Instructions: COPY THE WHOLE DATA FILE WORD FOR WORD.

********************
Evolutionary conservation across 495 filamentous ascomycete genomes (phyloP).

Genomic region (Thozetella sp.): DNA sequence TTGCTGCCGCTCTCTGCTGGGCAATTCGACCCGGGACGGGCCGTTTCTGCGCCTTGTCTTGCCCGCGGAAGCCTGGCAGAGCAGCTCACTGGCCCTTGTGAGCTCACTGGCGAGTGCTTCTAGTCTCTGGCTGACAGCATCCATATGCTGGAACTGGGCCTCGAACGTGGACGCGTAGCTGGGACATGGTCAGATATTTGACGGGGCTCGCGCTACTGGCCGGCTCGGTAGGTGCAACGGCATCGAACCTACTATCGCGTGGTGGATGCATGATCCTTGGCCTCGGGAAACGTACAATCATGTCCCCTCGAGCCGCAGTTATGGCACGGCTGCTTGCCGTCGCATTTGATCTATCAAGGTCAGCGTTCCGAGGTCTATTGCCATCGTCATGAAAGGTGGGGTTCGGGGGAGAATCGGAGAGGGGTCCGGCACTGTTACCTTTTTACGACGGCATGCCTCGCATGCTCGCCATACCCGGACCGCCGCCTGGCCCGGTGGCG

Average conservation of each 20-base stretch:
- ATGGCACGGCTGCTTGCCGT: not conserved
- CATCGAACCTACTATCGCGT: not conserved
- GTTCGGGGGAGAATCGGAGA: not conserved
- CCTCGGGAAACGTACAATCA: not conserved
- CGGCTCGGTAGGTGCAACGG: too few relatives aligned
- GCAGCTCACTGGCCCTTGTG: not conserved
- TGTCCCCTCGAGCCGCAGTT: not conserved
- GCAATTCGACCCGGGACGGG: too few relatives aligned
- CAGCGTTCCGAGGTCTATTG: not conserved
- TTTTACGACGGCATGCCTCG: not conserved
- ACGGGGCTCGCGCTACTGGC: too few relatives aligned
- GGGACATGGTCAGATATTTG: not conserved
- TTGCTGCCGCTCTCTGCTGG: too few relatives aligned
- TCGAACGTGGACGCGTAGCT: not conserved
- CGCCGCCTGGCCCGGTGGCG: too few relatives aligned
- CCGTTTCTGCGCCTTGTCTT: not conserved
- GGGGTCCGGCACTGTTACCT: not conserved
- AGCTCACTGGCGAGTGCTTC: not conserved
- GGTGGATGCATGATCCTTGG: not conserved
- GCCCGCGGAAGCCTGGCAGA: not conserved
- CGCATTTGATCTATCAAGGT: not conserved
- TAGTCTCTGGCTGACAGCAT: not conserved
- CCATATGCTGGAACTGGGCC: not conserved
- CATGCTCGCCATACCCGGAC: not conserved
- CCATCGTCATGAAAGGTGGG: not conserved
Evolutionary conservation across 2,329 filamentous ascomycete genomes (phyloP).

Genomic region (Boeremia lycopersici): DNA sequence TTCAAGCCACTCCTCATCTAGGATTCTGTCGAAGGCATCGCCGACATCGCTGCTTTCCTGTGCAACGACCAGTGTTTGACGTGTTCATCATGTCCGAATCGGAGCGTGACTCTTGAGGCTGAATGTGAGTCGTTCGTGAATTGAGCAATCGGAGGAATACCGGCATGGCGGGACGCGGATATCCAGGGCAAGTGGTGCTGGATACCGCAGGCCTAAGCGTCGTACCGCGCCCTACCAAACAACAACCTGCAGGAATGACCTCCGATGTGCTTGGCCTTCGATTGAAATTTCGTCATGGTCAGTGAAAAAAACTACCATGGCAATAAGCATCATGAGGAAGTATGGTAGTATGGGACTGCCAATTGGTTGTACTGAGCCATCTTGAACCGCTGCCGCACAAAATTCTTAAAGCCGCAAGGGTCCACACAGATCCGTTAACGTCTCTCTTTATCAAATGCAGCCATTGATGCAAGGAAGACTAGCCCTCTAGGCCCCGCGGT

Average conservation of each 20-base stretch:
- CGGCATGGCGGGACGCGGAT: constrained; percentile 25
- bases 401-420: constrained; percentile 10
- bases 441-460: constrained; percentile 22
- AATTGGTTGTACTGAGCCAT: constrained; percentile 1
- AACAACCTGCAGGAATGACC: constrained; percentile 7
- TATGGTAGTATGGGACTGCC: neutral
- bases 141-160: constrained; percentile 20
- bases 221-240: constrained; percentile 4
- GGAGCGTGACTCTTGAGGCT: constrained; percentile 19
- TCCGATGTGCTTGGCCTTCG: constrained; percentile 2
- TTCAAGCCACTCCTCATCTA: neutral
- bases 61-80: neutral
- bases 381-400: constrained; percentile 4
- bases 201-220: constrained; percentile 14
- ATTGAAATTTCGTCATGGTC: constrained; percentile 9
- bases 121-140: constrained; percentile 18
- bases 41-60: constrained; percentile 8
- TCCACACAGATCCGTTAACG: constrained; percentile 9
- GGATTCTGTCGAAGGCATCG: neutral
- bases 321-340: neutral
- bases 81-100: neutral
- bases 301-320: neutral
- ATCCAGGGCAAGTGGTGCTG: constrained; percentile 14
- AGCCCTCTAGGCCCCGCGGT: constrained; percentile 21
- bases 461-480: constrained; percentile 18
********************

Evolutionary conservation across 495 filamentous ascomycete genomes (phyloP).

Genomic region (Thozetella sp.): DNA sequence TTGCTGCCGCTCTCTGCTGGGCAATTCGACCCGGGACGGGCCGTTTCTGCGCCTTGTCTTGCCCGCGGAAGCCTGGCAGAGCAGCTCACTGGCCCTTGTGAGCTCACTGGCGAGTGCTTCTAGTCTCTGGCTGACAGCATCCATATGCTGGAACTGGGCCTCGAACGTGGACGCGTAGCTGGGACATGGTCAGATATTTGACGGGGCTCGCGCTACTGGCCGGCTCGGTAGGTGCAACGGCATCGAACCTACTATCGCGTGGTGGATGCATGATCCTTGGCCTCGGGAAACGTACAATCATGTCCCCTCGAGCCGCAGTTATGGCACGGCTGCTTGCCGTCGCATTTGATCTATCAAGGTCAGCGTTCCGAGGTCTATTGCCATCGTCATGAAAGGTGGGGTTCGGGGGAGAATCGGAGAGGGGTCCGGCACTGTTACCTTTTTACGACGGCATGCCTCGCATGCTCGCCATACCCGGACCGCCGCCTGGCCCGGTGGCG

Average conservation of each 20-base stretch:
- ATGGCACGGCTGCTTGCCGT: not conserved
- CATCGAACCTACTATCGCGT: not conserved
- GTTCGGGGGAGAATCGGAGA: not conserved
- CCTCGGGAAACGTACAATCA: not conserved
- CGGCTCGGTAGGTGCAACGG: too few relatives aligned
- GCAGCTCACTGGCCCTTGTG: not conserved
- TGTCCCCTCGAGCCGCAGTT: not conserved
- GCAATTCGACCCGGGACGGG: too few relatives aligned
- CAGCGTTCCGAGGTCTATTG: not conserved
- TTTTACGACGGCATGCCTCG: not conserved
- ACGGGGCTCGCGCTACTGGC: too few relatives aligned
- GGGACATGGTCAGATATTTG: not conserved
- TTGCTGCCGCTCTCTGCTGG: too few relatives aligned
- TCGAACGTGGACGCGTAGCT: not conserved
- CGCCGCCTGGCCCGGTGGCG: too few relatives aligned
- CCGTTTCTGCGCCTTGTCTT: not conserved
- GGGGTCCGGCACTGTTACCT: not conserved
- AGCTCACTGGCGAGTGCTTC: not conserved
- GGTGGATGCATGATCCTTGG: not conserved
- GCCCGCGGAAGCCTGGCAGA: not conserved
- CGCATTTGATCTATCAAGGT: not conserved
- TAGTCTCTGGCTGACAGCAT: not conserved
- CCATATGCTGGAACTGGGCC: not conserved
- CATGCTCGCCATACCCGGAC: not conserved
- CCATCGTCATGAAAGGTGGG: not conserved
Evolutionary conservation across 2,329 filamentous ascomycete genomes (phyloP).

Genomic region (Boeremia lycopersici): DNA sequence TTCAAGCCACTCCTCATCTAGGATTCTGTCGAAGGCATCGCCGACATCGCTGCTTTCCTGTGCAACGACCAGTGTTTGACGTGTTCATCATGTCCGAATCGGAGCGTGACTCTTGAGGCTGAATGTGAGTCGTTCGTGAATTGAGCAATCGGAGGAATACCGGCATGGCGGGACGCGGATATCCAGGGCAAGTGGTGCTGGATACCGCAGGCCTAAGCGTCGTACCGCGCCCTACCAAACAACAACCTGCAGGAATGACCTCCGATGTGCTTGGCCTTCGATTGAAATTTCGTCATGGTCAGTGAAAAAAACTACCATGGCAATAAGCATCATGAGGAAGTATGGTAGTATGGGACTGCCAATTGGTTGTACTGAGCCATCTTGAACCGCTGCCGCACAAAATTCTTAAAGCCGCAAGGGTCCACACAGATCCGTTAACGTCTCTCTTTATCAAATGCAGCCATTGATGCAAGGAAGACTAGCCCTCTAGGCCCCGCGGT

Average conservation of each 20-base stretch:
- CGGCATGGCGGGACGCGGAT: constrained; percentile 25
- bases 401-420: constrained; percentile 10
- bases 441-460: constrained; percentile 22
- AATTGGTTGTACTGAGCCAT: constrained; percentile 1
- AACAACCTGCAGGAATGACC: constrained; percentile 7
- TATGGTAGTATGGGACTGCC: neutral
- bases 141-160: constrained; percentile 20
- bases 221-240: constrained; percentile 4
- GGAGCGTGACTCTTGAGGCT: constrained; percentile 19
- TCCGATGTGCTTGGCCTTCG: constrained; percentile 2
- TTCAAGCCACTCCTCATCTA: neutral
- bases 61-80: neutral
- bases 381-400: constrained; percentile 4
- bases 201-220: constrained; percentile 14
- ATTGAAATTTCGTCATGGTC: constrained; percentile 9
- bases 121-140: constrained; percentile 18
- bases 41-60: constrained; percentile 8
- TCCACACAGATCCGTTAACG: constrained; percentile 9
- GGATTCTGTCGAAGGCATCG: neutral
- bases 321-340: neutral
- bases 81-100: neutral
- bases 301-320: neutral
- ATCCAGGGCAAGTGGTGCTG: constrained; percentile 14
- AGCCCTCTAGGCCCCGCGGT: constrained; percentile 21
- bases 461-480: constrained; percentile 18